The bees work together to make honey and die when they sting a victim.

Transcription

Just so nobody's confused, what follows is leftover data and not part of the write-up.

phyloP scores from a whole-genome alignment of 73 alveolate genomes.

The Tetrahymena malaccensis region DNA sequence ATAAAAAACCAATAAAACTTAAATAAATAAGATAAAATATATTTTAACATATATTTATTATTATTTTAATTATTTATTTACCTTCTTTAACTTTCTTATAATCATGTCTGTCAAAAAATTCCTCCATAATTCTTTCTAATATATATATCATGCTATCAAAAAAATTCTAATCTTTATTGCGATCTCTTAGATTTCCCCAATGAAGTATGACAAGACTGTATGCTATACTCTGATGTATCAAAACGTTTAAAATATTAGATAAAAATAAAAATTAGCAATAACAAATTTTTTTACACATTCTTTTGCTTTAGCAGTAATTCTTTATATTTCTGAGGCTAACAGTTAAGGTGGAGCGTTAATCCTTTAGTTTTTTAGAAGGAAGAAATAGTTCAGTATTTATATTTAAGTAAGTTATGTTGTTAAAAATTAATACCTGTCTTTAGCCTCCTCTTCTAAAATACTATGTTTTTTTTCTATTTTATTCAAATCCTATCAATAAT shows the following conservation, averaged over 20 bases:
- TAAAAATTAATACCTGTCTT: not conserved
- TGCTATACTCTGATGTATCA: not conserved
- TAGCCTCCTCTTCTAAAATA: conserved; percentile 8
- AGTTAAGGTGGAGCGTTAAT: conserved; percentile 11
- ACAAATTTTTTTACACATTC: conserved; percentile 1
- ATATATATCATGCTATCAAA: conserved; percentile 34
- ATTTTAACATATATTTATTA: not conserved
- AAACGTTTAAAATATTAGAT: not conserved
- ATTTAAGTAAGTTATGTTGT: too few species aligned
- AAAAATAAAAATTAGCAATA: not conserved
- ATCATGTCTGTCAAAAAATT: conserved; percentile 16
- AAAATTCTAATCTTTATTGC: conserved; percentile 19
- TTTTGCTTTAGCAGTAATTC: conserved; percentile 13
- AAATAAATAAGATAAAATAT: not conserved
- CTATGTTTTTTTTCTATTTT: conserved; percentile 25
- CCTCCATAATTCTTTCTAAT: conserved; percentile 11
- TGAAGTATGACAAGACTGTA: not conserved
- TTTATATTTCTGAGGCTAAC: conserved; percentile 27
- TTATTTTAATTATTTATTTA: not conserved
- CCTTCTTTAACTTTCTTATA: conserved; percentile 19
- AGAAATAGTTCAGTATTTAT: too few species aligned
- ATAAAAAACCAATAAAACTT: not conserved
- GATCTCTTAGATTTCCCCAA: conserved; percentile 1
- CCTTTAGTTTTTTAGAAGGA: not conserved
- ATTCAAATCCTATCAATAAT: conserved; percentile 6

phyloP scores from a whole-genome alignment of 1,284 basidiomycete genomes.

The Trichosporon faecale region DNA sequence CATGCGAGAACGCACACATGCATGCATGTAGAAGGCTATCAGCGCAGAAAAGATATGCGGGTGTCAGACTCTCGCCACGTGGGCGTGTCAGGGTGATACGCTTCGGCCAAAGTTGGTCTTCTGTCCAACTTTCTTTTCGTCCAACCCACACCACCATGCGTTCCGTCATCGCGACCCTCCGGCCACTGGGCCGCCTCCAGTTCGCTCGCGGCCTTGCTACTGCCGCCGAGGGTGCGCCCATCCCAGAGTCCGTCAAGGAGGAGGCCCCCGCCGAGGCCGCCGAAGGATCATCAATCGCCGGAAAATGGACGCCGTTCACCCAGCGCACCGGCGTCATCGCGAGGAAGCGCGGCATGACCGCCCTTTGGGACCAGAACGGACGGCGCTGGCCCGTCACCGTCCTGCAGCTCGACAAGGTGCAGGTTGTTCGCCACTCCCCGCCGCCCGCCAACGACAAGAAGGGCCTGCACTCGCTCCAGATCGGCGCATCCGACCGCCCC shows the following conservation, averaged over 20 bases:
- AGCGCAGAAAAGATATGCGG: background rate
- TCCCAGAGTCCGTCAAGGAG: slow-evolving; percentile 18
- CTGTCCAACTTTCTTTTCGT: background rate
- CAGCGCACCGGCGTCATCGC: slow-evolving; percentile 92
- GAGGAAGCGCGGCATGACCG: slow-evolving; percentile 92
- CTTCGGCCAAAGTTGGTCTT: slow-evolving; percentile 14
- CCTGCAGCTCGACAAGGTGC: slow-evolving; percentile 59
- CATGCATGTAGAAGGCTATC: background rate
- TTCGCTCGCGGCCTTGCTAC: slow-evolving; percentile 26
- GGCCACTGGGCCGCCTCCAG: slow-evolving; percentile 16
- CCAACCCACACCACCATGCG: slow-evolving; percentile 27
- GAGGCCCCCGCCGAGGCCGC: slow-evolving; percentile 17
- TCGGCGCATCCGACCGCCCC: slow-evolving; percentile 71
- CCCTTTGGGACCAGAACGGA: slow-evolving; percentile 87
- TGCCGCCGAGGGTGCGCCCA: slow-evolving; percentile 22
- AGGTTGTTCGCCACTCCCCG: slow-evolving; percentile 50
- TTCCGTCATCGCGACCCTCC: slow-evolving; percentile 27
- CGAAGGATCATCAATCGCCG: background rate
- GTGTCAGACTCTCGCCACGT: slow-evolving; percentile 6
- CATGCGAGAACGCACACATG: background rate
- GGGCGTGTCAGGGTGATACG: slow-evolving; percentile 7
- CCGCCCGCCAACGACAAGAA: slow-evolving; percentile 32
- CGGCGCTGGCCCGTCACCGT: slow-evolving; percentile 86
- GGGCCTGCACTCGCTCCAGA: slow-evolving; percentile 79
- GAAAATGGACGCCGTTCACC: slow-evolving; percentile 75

aliquos procedere pastus, nisi rex fuerit primo egressus et volatus\ sibi vendicaverit principatum. Processus autem per rura redolentia\ ubi inhabitantes orti floribus ubi fugiens rivus per gramina\ ubi amena riparum. Illic ludus alacris iuventutis, illic cam\ pestre exercicium, illic curarum remissio. Opus ipsum suave\ de floribus, de herbis dulcibus, fundamina castrorum prima\ ponuntur. Quid enim aliud favus, nisi quedam castrorum \ species. Denique ab his presepibus apium fucus arcetur. Que castra\ quadrata tamen possunt habere artis et gracie, quantum habent crates fa\ vorum in quibus minute atque rotunde cellule connexione sui\ invicem fulciuntur. Quis architectus eas docuit exagona illa\ cellularum indiscreta laterum equalitate componere, ac tenues inter domorum septa ceras suspendere, stipare mella et\ intexta floribus horrea nectare quodam distendere. Cernas omnes certare de munere, alias invigilare querendo victum, alias\ sollicitam castris exhibere custodiam, alias futuros explora\ re ymbres, et speculari concursus nubium, alias de floribus\ ceras fingere, alias rorem infusum floribus ore colligere, nullam\ tamen alienis insidiari laboribus et raptu vitam querere, atque\ utinam raptorum insidias non timerent. Habent tamen\ spicula sua et inter mella fundunt venenum si fuerint laces\ site, animasque ponunt in vulnere ardore vindicte. Ergo\ mediis castrorum vallibus humor ille roris infundit, pau\ latimque processu temporis in mella cogitur, cum fuerit liqui\ dus ab exordio et coalitu cere florumque odore flagrare\ mellis incipit suavitatem. Merito quasi bonam operariam\ scriptura apem predicat dicens: Vade ad apem et vide quo\ modo operaria est eius imitare operationem. Operationem namque\ quam venerabilem mercatur apes cuius laborem reges et me\ diocres ad salutem sumunt, appetibilis est omnibus et cara.\